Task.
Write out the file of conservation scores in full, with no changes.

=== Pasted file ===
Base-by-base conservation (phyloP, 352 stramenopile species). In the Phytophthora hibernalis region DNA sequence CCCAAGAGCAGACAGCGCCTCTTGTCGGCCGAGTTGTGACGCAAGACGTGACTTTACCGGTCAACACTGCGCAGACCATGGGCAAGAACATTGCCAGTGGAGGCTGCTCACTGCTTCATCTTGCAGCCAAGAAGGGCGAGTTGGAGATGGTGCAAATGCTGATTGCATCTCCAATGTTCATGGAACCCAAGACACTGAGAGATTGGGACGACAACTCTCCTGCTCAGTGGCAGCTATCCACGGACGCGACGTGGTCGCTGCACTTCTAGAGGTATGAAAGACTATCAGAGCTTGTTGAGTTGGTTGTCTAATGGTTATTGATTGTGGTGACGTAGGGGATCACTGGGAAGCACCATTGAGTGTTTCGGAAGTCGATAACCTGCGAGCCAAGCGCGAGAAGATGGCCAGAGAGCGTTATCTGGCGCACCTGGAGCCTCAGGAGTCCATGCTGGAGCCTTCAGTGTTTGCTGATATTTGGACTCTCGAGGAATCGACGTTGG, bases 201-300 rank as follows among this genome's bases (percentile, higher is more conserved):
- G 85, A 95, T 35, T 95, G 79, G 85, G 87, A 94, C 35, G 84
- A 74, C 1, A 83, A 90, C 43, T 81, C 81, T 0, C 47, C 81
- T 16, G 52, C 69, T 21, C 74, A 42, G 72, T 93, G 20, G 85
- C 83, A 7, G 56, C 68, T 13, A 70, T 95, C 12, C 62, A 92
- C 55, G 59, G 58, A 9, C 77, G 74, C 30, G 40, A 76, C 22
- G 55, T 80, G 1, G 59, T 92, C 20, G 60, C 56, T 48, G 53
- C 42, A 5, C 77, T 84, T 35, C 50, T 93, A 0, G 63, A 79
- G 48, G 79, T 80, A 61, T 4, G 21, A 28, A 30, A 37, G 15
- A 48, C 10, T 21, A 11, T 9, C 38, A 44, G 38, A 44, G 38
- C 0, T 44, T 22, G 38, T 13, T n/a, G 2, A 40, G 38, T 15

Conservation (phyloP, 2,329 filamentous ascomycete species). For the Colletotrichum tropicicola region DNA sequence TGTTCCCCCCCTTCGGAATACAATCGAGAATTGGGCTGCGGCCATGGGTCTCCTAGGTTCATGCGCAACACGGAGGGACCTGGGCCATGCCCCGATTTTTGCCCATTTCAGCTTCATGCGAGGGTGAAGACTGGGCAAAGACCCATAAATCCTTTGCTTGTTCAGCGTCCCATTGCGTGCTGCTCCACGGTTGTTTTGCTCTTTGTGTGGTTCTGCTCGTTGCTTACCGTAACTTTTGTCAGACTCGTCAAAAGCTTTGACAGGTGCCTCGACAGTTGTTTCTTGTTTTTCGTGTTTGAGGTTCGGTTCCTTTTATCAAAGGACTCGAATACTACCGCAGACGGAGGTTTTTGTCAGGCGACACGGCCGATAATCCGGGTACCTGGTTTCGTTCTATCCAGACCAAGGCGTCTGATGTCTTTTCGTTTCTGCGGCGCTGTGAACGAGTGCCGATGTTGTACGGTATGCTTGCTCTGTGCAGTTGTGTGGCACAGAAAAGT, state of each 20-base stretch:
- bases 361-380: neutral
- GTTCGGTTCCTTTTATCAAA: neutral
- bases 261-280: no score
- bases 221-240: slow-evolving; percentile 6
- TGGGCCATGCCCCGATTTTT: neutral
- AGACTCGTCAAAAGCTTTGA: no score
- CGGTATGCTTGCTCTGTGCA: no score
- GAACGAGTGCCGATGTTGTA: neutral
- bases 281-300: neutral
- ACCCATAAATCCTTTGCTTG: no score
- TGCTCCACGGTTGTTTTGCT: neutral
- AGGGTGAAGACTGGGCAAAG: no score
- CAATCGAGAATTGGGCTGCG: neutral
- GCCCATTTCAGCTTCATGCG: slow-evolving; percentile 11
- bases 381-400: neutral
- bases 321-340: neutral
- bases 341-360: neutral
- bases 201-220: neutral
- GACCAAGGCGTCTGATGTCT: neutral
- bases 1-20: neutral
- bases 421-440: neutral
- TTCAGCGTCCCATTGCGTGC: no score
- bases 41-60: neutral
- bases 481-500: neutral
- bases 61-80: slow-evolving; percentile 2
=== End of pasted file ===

Base-by-base conservation (phyloP, 352 stramenopile species). In the Phytophthora hibernalis region DNA sequence CCCAAGAGCAGACAGCGCCTCTTGTCGGCCGAGTTGTGACGCAAGACGTGACTTTACCGGTCAACACTGCGCAGACCATGGGCAAGAACATTGCCAGTGGAGGCTGCTCACTGCTTCATCTTGCAGCCAAGAAGGGCGAGTTGGAGATGGTGCAAATGCTGATTGCATCTCCAATGTTCATGGAACCCAAGACACTGAGAGATTGGGACGACAACTCTCCTGCTCAGTGGCAGCTATCCACGGACGCGACGTGGTCGCTGCACTTCTAGAGGTATGAAAGACTATCAGAGCTTGTTGAGTTGGTTGTCTAATGGTTATTGATTGTGGTGACGTAGGGGATCACTGGGAAGCACCATTGAGTGTTTCGGAAGTCGATAACCTGCGAGCCAAGCGCGAGAAGATGGCCAGAGAGCGTTATCTGGCGCACCTGGAGCCTCAGGAGTCCATGCTGGAGCCTTCAGTGTTTGCTGATATTTGGACTCTCGAGGAATCGACGTTGG, bases 201-300 rank as follows among this genome's bases (percentile, higher is more conserved):
- G 85, A 95, T 35, T 95, G 79, G 85, G 87, A 94, C 35, G 84
- A 74, C 1, A 83, A 90, C 43, T 81, C 81, T 0, C 47, C 81
- T 16, G 52, C 69, T 21, C 74, A 42, G 72, T 93, G 20, G 85
- C 83, A 7, G 56, C 68, T 13, A 70, T 95, C 12, C 62, A 92
- C 55, G 59, G 58, A 9, C 77, G 74, C 30, G 40, A 76, C 22
- G 55, T 80, G 1, G 59, T 92, C 20, G 60, C 56, T 48, G 53
- C 42, A 5, C 77, T 84, T 35, C 50, T 93, A 0, G 63, A 79
- G 48, G 79, T 80, A 61, T 4, G 21, A 28, A 30, A 37, G 15
- A 48, C 10, T 21, A 11, T 9, C 38, A 44, G 38, A 44, G 38
- C 0, T 44, T 22, G 38, T 13, T n/a, G 2, A 40, G 38, T 15

Conservation (phyloP, 2,329 filamentous ascomycete species). For the Colletotrichum tropicicola region DNA sequence TGTTCCCCCCCTTCGGAATACAATCGAGAATTGGGCTGCGGCCATGGGTCTCCTAGGTTCATGCGCAACACGGAGGGACCTGGGCCATGCCCCGATTTTTGCCCATTTCAGCTTCATGCGAGGGTGAAGACTGGGCAAAGACCCATAAATCCTTTGCTTGTTCAGCGTCCCATTGCGTGCTGCTCCACGGTTGTTTTGCTCTTTGTGTGGTTCTGCTCGTTGCTTACCGTAACTTTTGTCAGACTCGTCAAAAGCTTTGACAGGTGCCTCGACAGTTGTTTCTTGTTTTTCGTGTTTGAGGTTCGGTTCCTTTTATCAAAGGACTCGAATACTACCGCAGACGGAGGTTTTTGTCAGGCGACACGGCCGATAATCCGGGTACCTGGTTTCGTTCTATCCAGACCAAGGCGTCTGATGTCTTTTCGTTTCTGCGGCGCTGTGAACGAGTGCCGATGTTGTACGGTATGCTTGCTCTGTGCAGTTGTGTGGCACAGAAAAGT, state of each 20-base stretch:
- bases 361-380: neutral
- GTTCGGTTCCTTTTATCAAA: neutral
- bases 261-280: no score
- bases 221-240: slow-evolving; percentile 6
- TGGGCCATGCCCCGATTTTT: neutral
- AGACTCGTCAAAAGCTTTGA: no score
- CGGTATGCTTGCTCTGTGCA: no score
- GAACGAGTGCCGATGTTGTA: neutral
- bases 281-300: neutral
- ACCCATAAATCCTTTGCTTG: no score
- TGCTCCACGGTTGTTTTGCT: neutral
- AGGGTGAAGACTGGGCAAAG: no score
- CAATCGAGAATTGGGCTGCG: neutral
- GCCCATTTCAGCTTCATGCG: slow-evolving; percentile 11
- bases 381-400: neutral
- bases 321-340: neutral
- bases 341-360: neutral
- bases 201-220: neutral
- GACCAAGGCGTCTGATGTCT: neutral
- bases 1-20: neutral
- bases 421-440: neutral
- TTCAGCGTCCCATTGCGTGC: no score
- bases 41-60: neutral
- bases 481-500: neutral
- bases 61-80: slow-evolving; percentile 2